Doctor's Review: Medicine on the Move

August 20, 2017
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A taste of the exotic

Seven unusual fruits and vegetables that you should try this spring

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Exotic flavours

Canadians are notoriously narrow in their choice of fruit and vegetables. Of the thousands of varieties that grow on earth, we limit ourselves to a pathetic few. Potatoes, carrots, corn, peas, beans, broccoli, a few greens and perhaps some squash or asparagus for the daring or extravagant.

Here are several delicious fruit and veggies you may well have never considered. Go on, live large!

Dragon fruit (Pitaya)

What: This spectacular looking pink tropical fruit is about the size of an elongated mango and is a variety of cactus. The flesh is white embedded with what look like poppy seeds.

Where: Grown in Mexico, Central America and in most temperate parts of Asia. Look for it in better grocery, many now stock it but you may have to ask. Chinese and Indonesian specialty shops often have it.

When: Throughout the year.

Why: Mild flavour somewhat like a watermelon or prickly pear. Use as a desert sliced in halves or quarters or as a spectacular looking addition to fruit and cheese plates.

Jerusalem artichoke

What: A tuber that resembles ginger root and is about the same size and consistency. Usually pale brown or white and reddish. Also called sunchoke, sunroot and earth apple. It grows a metre to two metres with jagged leaves and a yellow flower.

Where: Are cultivated and also grow wild in eastern North America, considered a pest by some farmers. A perennial, they thrive in any garden but care must be taken to see they don't take over.

When: Available all year, especially in health food stores, and are stored like potatoes.

Why: They have a bland taste similar to, but sweeter than, a potato. Raw, they can be peeled, sliced and added to salads. They can also be boiled and served as a potato substitute. When boiled, they stay very firm for a long while and then suddenly soften.

Tomatillo

What: Small green tomato-like vegetable covered with a papery shell.

Where: Grows throughout the northern hemisphere. Try a Mexican grocery store if you're having trouble finding them. Growing your own? Two or more plants are required for pollination.

When: July through October. Widely available in grocery stores and markets during the summer and early fall or canned at any time.

Why: Tart flavour widely used in salsa and Mexican dishes. Add them raw and finely chopped to salsa. Use them sliced in salads in moderation. Include in any Mexican dish that also calls for tomatoes for a boost of authentic flavour.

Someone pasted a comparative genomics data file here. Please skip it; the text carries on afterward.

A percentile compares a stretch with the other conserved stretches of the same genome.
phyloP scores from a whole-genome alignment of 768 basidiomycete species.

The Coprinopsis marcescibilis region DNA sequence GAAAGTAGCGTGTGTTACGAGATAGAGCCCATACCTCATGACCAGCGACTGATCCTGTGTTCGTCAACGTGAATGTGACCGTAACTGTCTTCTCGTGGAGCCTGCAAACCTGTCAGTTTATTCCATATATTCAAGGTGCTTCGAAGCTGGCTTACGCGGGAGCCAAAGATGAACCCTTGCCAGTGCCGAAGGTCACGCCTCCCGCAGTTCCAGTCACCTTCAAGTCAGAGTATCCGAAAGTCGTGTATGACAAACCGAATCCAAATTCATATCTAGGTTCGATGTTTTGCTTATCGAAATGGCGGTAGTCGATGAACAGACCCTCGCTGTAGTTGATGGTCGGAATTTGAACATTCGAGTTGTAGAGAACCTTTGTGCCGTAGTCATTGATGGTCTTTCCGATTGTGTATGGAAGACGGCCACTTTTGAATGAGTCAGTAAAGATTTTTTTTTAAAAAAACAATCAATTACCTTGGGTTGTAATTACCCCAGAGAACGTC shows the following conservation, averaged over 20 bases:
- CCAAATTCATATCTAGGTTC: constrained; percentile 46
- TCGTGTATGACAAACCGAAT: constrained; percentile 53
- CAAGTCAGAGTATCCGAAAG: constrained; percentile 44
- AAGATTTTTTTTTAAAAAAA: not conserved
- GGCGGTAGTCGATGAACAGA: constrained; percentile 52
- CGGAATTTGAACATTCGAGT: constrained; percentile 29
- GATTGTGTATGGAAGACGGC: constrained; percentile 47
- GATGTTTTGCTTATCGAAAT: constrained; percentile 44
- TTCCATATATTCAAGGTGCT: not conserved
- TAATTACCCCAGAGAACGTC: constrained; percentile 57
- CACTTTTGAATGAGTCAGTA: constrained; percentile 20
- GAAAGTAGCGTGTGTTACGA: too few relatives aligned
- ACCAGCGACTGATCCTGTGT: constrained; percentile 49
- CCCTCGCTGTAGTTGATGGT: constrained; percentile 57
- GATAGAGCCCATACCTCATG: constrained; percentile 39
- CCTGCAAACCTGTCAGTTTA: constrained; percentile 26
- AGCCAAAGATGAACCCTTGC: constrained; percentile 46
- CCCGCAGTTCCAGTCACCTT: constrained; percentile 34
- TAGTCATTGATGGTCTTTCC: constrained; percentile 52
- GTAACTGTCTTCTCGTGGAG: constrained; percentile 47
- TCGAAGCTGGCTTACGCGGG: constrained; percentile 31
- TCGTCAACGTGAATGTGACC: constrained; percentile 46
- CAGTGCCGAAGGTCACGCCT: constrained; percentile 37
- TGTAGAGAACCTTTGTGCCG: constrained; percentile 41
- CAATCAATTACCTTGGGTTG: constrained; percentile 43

Salsifi

What: Also called oyster plant and goatsbeard. Looks like a long thin, dark brown parsnip or carrot.

When: Salsifi has a long growing season — 150 days — but winters over and so it can be left in the ground.

Where: Originates in the Mediterranean but grows all over North America, even as a weed in vacant lots. Can be found year-round but it's never become terribly popular. Ask in the produce department and they can likely order it for you. Some specialty shops also carry it in cans.

Why: Many say it has a mild oyster taste, others suggest an artichoke flavour. Cook like carrots, slice and add to soups. Wonderful when heated in three tablespoons of water and a tablespoon of butter — use high heat until the water boils off and flip gently until the salsifi is butter coated. Cannot be eaten raw.

Ramps

What: Ramps look similar to scallions with a longer twisted top.

Where: Native to North America, grows all over Canada. You'll find them in better grocery stores and farmers' markets.

When: June, early July. The season is short; consider freezing ramps for future use.

Why: The flavour is a mild combination of onion and garlic, with the accent on the garlic. Add to any dish that calls for onions or garlic. Great in soups, omelets and casseroles, or chopped and served raw in salads.

Okinawan sweet potato

What: A sweet potato that looks like an ordinary potato on the outside but is bright purple inside.

Where: Native to North America, they have been adopted by the Japanese and Hawaiians and are widely used there. They are a different genus from yams, which come from Africa.

When: Available all year, they are easiest to find in Japanese specialty shops.

Why: Tastes similar to a bland sweet potato. Cook them the same way you would conventional potatoes. They add visual appeal to any dish and are especially good baked, served with butter and sour cream.

Lemon cucumber

What: Round, yellowy-green about the size and shape of a baseball.

Where: Grow wherever cucumbers grow. Increasingly easy to find in outdoor markets and better grocery stores. Excellent addition of a home garden.

When: August through September.

Why: Tastes much like a cucumber with a delightful lemon tang. A real treat. To know them is to love them. Use as you would an ordinary cucumber.

This article was accurate when it was published. Please confirm rates and details directly with the companies in question.

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